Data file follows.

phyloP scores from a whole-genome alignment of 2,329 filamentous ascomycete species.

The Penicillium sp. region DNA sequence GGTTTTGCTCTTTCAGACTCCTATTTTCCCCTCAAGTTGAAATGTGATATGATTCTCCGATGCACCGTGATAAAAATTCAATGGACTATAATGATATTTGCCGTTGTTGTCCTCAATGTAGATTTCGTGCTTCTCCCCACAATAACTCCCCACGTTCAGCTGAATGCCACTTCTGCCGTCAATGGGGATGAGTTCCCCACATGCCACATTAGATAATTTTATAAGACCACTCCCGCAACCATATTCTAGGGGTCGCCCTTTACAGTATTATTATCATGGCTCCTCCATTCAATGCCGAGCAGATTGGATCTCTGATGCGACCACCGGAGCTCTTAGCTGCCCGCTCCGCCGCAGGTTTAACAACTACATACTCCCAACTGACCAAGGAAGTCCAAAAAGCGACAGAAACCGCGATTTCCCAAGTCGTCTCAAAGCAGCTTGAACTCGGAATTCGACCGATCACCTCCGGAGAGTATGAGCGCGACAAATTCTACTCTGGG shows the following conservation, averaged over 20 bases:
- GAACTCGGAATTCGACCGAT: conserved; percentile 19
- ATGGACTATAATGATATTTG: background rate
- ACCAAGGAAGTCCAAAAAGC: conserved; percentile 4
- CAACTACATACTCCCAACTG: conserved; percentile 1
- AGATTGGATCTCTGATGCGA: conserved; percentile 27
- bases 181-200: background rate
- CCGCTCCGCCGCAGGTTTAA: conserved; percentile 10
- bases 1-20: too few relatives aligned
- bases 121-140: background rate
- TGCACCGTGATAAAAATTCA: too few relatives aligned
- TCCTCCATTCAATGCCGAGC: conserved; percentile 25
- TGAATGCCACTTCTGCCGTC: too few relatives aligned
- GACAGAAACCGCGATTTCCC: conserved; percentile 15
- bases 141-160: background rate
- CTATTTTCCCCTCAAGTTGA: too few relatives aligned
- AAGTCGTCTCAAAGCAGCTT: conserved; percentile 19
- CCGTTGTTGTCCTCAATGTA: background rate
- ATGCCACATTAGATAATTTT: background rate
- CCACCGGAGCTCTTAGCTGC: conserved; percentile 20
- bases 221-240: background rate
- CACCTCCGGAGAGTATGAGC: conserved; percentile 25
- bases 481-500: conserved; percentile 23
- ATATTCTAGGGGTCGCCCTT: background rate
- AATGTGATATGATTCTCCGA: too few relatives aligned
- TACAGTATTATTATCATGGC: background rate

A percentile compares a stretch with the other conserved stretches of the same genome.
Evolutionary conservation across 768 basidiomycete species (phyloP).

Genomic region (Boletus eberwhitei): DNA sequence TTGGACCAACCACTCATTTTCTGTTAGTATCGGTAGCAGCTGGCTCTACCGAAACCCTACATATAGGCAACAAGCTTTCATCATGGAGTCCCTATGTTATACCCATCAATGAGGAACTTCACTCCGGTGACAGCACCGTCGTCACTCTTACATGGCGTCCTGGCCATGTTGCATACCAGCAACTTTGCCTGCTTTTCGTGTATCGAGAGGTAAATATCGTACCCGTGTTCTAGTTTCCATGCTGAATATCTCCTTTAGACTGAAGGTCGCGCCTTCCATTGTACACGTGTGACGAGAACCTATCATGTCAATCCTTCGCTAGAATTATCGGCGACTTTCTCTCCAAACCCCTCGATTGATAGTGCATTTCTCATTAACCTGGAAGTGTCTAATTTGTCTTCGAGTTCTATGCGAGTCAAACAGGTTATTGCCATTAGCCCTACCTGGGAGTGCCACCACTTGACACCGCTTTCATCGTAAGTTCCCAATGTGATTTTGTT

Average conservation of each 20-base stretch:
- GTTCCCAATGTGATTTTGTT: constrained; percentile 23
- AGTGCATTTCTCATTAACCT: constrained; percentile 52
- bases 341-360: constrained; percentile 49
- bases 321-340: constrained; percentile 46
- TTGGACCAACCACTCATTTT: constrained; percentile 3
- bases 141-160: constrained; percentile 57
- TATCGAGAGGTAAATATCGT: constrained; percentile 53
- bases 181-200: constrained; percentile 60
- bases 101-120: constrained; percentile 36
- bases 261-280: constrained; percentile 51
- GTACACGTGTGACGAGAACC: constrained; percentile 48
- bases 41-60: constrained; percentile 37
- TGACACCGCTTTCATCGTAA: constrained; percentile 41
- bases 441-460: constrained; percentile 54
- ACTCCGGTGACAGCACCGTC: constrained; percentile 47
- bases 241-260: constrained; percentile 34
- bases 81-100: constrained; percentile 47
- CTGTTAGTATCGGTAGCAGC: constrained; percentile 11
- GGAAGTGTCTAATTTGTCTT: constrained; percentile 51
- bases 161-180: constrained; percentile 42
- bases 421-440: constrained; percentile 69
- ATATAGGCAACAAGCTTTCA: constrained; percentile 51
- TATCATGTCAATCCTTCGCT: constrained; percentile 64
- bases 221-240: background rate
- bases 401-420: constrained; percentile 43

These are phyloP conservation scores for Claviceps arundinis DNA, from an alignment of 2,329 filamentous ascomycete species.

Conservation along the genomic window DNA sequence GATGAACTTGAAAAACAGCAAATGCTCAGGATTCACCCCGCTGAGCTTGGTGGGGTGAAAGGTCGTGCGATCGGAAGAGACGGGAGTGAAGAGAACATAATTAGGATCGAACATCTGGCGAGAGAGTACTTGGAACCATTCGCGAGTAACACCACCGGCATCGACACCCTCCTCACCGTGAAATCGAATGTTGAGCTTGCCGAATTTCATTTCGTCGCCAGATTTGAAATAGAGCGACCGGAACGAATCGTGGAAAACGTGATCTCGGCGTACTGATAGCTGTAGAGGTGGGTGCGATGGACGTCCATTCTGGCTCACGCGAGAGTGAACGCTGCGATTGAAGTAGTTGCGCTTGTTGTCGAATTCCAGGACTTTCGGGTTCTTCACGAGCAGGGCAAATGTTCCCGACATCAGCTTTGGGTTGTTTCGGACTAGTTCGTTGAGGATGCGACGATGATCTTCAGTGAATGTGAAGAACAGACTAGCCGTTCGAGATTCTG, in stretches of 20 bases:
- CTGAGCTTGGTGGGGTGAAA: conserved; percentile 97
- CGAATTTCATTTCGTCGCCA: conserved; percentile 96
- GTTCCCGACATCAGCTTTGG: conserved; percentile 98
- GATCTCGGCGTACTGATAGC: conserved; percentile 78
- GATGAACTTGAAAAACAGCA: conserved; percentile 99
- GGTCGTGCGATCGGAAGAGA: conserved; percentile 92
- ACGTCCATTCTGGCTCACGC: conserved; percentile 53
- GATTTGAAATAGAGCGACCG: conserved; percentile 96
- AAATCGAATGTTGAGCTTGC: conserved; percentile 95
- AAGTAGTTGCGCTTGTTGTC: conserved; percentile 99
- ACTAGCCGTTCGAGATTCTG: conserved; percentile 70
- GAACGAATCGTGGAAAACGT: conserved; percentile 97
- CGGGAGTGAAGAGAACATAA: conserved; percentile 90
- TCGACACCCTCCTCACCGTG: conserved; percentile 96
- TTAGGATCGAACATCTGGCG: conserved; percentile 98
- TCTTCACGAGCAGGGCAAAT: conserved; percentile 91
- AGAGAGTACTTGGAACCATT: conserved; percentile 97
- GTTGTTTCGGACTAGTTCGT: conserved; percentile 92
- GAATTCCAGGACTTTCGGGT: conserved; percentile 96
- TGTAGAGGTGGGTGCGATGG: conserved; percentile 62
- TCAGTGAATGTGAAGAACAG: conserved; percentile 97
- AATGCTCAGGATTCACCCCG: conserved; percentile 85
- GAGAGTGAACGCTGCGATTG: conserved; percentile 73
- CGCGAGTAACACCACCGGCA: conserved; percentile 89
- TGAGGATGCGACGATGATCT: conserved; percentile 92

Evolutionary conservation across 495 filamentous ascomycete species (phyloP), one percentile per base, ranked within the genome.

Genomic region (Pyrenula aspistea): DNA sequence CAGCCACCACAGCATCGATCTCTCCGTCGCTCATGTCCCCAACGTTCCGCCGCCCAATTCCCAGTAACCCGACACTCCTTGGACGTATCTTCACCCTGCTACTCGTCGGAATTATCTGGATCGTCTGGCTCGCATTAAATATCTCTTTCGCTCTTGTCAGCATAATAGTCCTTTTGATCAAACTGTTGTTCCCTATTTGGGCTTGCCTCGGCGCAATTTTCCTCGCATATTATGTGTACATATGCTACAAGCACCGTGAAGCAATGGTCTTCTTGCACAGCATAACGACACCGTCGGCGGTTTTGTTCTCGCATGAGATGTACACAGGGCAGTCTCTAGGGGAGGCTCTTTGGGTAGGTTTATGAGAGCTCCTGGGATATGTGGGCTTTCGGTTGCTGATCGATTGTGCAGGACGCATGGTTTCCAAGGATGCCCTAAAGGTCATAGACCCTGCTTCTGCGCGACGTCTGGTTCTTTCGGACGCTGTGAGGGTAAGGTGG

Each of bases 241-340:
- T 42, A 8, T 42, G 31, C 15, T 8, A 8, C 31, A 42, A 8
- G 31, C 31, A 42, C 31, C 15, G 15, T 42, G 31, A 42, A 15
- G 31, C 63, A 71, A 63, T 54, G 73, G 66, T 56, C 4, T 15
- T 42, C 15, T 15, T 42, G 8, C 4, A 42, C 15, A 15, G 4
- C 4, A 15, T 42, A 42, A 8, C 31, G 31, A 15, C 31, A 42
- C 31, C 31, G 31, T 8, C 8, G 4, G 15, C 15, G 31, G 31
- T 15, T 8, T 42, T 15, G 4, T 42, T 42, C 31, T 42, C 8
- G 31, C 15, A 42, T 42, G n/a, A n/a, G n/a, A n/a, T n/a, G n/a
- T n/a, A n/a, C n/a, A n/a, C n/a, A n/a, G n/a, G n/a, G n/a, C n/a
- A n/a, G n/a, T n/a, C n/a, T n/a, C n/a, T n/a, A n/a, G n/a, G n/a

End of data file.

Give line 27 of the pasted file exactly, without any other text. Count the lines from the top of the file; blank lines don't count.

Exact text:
- TACAGTATTATTATCATGGC: background rate